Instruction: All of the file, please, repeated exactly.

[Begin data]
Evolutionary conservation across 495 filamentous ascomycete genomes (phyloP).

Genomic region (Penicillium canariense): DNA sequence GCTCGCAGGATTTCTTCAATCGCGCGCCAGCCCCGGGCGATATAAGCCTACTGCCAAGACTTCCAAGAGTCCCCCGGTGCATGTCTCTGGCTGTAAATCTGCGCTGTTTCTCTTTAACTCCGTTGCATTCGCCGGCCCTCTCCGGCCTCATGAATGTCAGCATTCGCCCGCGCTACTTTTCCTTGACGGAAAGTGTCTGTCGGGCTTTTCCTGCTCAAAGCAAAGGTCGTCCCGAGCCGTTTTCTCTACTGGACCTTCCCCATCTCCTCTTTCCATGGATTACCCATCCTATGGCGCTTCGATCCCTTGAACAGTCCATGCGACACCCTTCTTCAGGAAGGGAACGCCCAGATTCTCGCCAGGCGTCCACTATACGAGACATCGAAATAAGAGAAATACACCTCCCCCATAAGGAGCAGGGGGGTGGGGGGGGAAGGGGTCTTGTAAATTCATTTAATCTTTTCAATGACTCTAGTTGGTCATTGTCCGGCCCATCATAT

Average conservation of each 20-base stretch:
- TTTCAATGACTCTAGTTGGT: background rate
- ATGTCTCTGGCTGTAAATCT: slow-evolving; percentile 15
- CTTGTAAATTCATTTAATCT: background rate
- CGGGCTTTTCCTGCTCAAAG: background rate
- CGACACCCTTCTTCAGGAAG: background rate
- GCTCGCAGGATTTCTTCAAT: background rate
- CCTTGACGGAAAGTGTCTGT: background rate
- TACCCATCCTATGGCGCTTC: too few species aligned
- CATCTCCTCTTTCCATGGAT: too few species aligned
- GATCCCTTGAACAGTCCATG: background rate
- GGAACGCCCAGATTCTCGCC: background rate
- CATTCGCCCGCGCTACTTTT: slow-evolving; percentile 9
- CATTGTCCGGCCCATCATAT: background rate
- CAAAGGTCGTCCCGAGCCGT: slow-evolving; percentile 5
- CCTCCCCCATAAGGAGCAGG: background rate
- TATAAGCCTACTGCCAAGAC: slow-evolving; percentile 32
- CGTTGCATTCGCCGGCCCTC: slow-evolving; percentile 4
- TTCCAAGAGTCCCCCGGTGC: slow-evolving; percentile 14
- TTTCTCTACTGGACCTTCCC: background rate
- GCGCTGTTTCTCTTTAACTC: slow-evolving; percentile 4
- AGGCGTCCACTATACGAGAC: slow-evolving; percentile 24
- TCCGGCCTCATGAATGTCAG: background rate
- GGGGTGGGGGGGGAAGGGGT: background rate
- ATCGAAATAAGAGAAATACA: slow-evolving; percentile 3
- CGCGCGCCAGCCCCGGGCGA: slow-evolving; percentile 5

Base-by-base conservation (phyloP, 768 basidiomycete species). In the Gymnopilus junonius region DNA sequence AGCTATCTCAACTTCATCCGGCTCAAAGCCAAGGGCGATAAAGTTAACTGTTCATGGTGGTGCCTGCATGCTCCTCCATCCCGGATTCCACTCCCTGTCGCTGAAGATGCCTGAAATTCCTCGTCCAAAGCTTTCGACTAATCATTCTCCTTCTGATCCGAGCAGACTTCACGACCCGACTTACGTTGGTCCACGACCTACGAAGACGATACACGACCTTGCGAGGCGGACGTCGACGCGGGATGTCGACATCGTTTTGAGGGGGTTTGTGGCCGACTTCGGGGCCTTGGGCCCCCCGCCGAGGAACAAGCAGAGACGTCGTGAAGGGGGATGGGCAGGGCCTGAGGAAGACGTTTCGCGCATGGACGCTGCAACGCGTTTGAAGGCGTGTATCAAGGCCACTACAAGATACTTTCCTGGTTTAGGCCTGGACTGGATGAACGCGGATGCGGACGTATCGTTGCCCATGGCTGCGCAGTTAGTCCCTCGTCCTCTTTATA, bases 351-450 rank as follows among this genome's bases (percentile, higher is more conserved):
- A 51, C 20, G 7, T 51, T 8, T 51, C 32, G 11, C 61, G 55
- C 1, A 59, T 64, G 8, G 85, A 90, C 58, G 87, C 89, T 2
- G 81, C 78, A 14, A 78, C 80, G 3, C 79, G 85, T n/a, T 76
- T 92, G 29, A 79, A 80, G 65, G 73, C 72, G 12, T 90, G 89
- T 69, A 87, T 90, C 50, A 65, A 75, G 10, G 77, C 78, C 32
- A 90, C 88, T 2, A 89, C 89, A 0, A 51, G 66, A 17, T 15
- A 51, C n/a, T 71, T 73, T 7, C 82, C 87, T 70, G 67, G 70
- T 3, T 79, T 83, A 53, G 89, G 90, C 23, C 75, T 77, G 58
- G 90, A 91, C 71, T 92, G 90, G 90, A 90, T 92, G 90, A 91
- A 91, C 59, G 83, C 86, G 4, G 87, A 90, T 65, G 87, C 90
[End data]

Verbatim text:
Evolutionary conservation across 495 filamentous ascomycete genomes (phyloP).

Genomic region (Penicillium canariense): DNA sequence GCTCGCAGGATTTCTTCAATCGCGCGCCAGCCCCGGGCGATATAAGCCTACTGCCAAGACTTCCAAGAGTCCCCCGGTGCATGTCTCTGGCTGTAAATCTGCGCTGTTTCTCTTTAACTCCGTTGCATTCGCCGGCCCTCTCCGGCCTCATGAATGTCAGCATTCGCCCGCGCTACTTTTCCTTGACGGAAAGTGTCTGTCGGGCTTTTCCTGCTCAAAGCAAAGGTCGTCCCGAGCCGTTTTCTCTACTGGACCTTCCCCATCTCCTCTTTCCATGGATTACCCATCCTATGGCGCTTCGATCCCTTGAACAGTCCATGCGACACCCTTCTTCAGGAAGGGAACGCCCAGATTCTCGCCAGGCGTCCACTATACGAGACATCGAAATAAGAGAAATACACCTCCCCCATAAGGAGCAGGGGGGTGGGGGGGGAAGGGGTCTTGTAAATTCATTTAATCTTTTCAATGACTCTAGTTGGTCATTGTCCGGCCCATCATAT

Average conservation of each 20-base stretch:
- TTTCAATGACTCTAGTTGGT: background rate
- ATGTCTCTGGCTGTAAATCT: slow-evolving; percentile 15
- CTTGTAAATTCATTTAATCT: background rate
- CGGGCTTTTCCTGCTCAAAG: background rate
- CGACACCCTTCTTCAGGAAG: background rate
- GCTCGCAGGATTTCTTCAAT: background rate
- CCTTGACGGAAAGTGTCTGT: background rate
- TACCCATCCTATGGCGCTTC: too few species aligned
- CATCTCCTCTTTCCATGGAT: too few species aligned
- GATCCCTTGAACAGTCCATG: background rate
- GGAACGCCCAGATTCTCGCC: background rate
- CATTCGCCCGCGCTACTTTT: slow-evolving; percentile 9
- CATTGTCCGGCCCATCATAT: background rate
- CAAAGGTCGTCCCGAGCCGT: slow-evolving; percentile 5
- CCTCCCCCATAAGGAGCAGG: background rate
- TATAAGCCTACTGCCAAGAC: slow-evolving; percentile 32
- CGTTGCATTCGCCGGCCCTC: slow-evolving; percentile 4
- TTCCAAGAGTCCCCCGGTGC: slow-evolving; percentile 14
- TTTCTCTACTGGACCTTCCC: background rate
- GCGCTGTTTCTCTTTAACTC: slow-evolving; percentile 4
- AGGCGTCCACTATACGAGAC: slow-evolving; percentile 24
- TCCGGCCTCATGAATGTCAG: background rate
- GGGGTGGGGGGGGAAGGGGT: background rate
- ATCGAAATAAGAGAAATACA: slow-evolving; percentile 3
- CGCGCGCCAGCCCCGGGCGA: slow-evolving; percentile 5

Base-by-base conservation (phyloP, 768 basidiomycete species). In the Gymnopilus junonius region DNA sequence AGCTATCTCAACTTCATCCGGCTCAAAGCCAAGGGCGATAAAGTTAACTGTTCATGGTGGTGCCTGCATGCTCCTCCATCCCGGATTCCACTCCCTGTCGCTGAAGATGCCTGAAATTCCTCGTCCAAAGCTTTCGACTAATCATTCTCCTTCTGATCCGAGCAGACTTCACGACCCGACTTACGTTGGTCCACGACCTACGAAGACGATACACGACCTTGCGAGGCGGACGTCGACGCGGGATGTCGACATCGTTTTGAGGGGGTTTGTGGCCGACTTCGGGGCCTTGGGCCCCCCGCCGAGGAACAAGCAGAGACGTCGTGAAGGGGGATGGGCAGGGCCTGAGGAAGACGTTTCGCGCATGGACGCTGCAACGCGTTTGAAGGCGTGTATCAAGGCCACTACAAGATACTTTCCTGGTTTAGGCCTGGACTGGATGAACGCGGATGCGGACGTATCGTTGCCCATGGCTGCGCAGTTAGTCCCTCGTCCTCTTTATA, bases 351-450 rank as follows among this genome's bases (percentile, higher is more conserved):
- A 51, C 20, G 7, T 51, T 8, T 51, C 32, G 11, C 61, G 55
- C 1, A 59, T 64, G 8, G 85, A 90, C 58, G 87, C 89, T 2
- G 81, C 78, A 14, A 78, C 80, G 3, C 79, G 85, T n/a, T 76
- T 92, G 29, A 79, A 80, G 65, G 73, C 72, G 12, T 90, G 89
- T 69, A 87, T 90, C 50, A 65, A 75, G 10, G 77, C 78, C 32
- A 90, C 88, T 2, A 89, C 89, A 0, A 51, G 66, A 17, T 15
- A 51, C n/a, T 71, T 73, T 7, C 82, C 87, T 70, G 67, G 70
- T 3, T 79, T 83, A 53, G 89, G 90, C 23, C 75, T 77, G 58
- G 90, A 91, C 71, T 92, G 90, G 90, A 90, T 92, G 90, A 91
- A 91, C 59, G 83, C 86, G 4, G 87, A 90, T 65, G 87, C 90